Hundreds of women with breast cancer living in England's most deprived areas would have better survival rates if they were diagnosed at the same stage as those who lived in affluent areas.
A new study led by the University of Leicester, working with colleagues from Public Health England and the University of Cambridge, investigated how much of a difference late-stage diagnosis had on women from deprived areas.
The team calculated how many deaths would be postponed beyond 5 years from diagnosis if as many women in the more deprived areas were diagnosed at an earlier stage as those in most affluent areas.
The researchers were funded by both Cancer Research UK and The National Institute for Health Research (NIHR). Their work will be published in the International Journal of Cancer and is available on line ahead of publication at http://onlinelibrary.wiley.com/doi/10.1002/ijc.28221/abstract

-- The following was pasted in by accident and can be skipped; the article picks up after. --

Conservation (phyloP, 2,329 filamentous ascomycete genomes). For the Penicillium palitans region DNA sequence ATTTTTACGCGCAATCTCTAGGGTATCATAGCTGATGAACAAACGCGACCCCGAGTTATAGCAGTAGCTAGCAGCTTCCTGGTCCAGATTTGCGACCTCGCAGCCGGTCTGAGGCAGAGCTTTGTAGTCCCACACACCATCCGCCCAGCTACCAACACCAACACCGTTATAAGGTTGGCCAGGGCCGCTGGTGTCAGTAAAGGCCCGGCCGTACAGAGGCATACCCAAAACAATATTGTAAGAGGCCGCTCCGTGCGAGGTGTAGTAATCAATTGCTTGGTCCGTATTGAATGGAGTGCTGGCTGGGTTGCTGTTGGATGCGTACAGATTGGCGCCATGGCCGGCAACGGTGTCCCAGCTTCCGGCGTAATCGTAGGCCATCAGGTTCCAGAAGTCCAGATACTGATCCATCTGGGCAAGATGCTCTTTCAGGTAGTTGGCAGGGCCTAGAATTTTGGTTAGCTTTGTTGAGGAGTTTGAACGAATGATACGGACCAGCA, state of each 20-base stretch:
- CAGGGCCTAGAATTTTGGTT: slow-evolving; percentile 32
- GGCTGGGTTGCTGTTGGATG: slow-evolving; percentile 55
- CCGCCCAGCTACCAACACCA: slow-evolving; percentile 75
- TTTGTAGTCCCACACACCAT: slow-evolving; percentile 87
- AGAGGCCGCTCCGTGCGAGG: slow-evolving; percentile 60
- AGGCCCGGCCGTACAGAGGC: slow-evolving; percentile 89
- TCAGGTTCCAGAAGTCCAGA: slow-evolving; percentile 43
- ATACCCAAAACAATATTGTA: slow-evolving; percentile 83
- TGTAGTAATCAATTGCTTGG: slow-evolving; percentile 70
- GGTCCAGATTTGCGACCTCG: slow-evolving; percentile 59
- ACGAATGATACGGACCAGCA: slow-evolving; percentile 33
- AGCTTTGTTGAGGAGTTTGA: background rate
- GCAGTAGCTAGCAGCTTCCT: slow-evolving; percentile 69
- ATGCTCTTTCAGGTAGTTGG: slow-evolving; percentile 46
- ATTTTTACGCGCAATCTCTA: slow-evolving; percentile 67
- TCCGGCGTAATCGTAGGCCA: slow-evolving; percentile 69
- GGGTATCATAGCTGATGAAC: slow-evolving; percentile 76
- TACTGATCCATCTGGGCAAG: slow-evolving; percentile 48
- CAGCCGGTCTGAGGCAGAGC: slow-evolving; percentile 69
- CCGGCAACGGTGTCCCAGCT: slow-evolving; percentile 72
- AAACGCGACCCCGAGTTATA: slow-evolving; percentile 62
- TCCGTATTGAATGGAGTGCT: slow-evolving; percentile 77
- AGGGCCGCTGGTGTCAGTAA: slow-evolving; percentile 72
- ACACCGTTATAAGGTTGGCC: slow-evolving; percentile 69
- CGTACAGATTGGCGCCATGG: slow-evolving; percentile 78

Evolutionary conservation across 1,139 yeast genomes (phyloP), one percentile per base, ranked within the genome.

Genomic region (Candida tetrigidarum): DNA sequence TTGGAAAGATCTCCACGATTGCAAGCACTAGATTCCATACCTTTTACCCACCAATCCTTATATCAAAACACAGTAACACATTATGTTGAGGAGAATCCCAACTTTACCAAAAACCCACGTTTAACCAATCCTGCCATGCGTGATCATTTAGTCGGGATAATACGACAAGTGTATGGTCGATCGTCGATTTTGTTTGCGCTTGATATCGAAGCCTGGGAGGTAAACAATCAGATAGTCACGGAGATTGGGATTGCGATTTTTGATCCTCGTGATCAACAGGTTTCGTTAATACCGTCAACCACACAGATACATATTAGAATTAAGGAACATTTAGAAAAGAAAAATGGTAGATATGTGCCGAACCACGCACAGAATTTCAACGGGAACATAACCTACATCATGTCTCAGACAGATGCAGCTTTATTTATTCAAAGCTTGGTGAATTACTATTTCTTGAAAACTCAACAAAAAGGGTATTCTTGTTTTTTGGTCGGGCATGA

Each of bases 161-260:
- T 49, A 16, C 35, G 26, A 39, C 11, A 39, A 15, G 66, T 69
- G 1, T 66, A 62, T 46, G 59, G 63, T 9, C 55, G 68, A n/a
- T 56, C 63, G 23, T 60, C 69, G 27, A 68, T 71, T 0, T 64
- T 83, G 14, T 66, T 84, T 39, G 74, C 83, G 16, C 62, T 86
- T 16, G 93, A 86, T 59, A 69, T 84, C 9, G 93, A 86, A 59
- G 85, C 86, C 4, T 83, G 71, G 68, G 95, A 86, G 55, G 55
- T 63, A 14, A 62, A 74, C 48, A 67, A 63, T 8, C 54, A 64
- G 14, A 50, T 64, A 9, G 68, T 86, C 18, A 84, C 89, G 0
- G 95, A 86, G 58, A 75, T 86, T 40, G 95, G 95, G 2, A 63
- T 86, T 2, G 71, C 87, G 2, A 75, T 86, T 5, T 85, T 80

The research team consisted of:
At the University of Leicester, Department of Health Sciences: Dr Mark Rutherford, Sally Hinchliffe and Professor Paul Lambert.
At the University of Cambridge, Centre for Health Services Research, Institute of Public Health: Dr Gary Abel, Dr Georgios Lyratzopoulos and Dr David Greenberg.
Dr Mark Rutherford, of the Department of Health Sciences at the University of Leicester, said: "A number of previous studies have shown poorer breast cancer survival for women who live in more deprived areas. Our study looks at how much of these differences are due to later stage disease at diagnosis for women who live in more deprived areas.
"We found that for a typical yearly cohort of breast cancer patients in England, 450 deaths could have been postponed beyond 5 years of diagnosis if the stage distribution for all women matched that of the most affluent."
The teams from the
|Contact: Mark Rutherford|
University of Leicester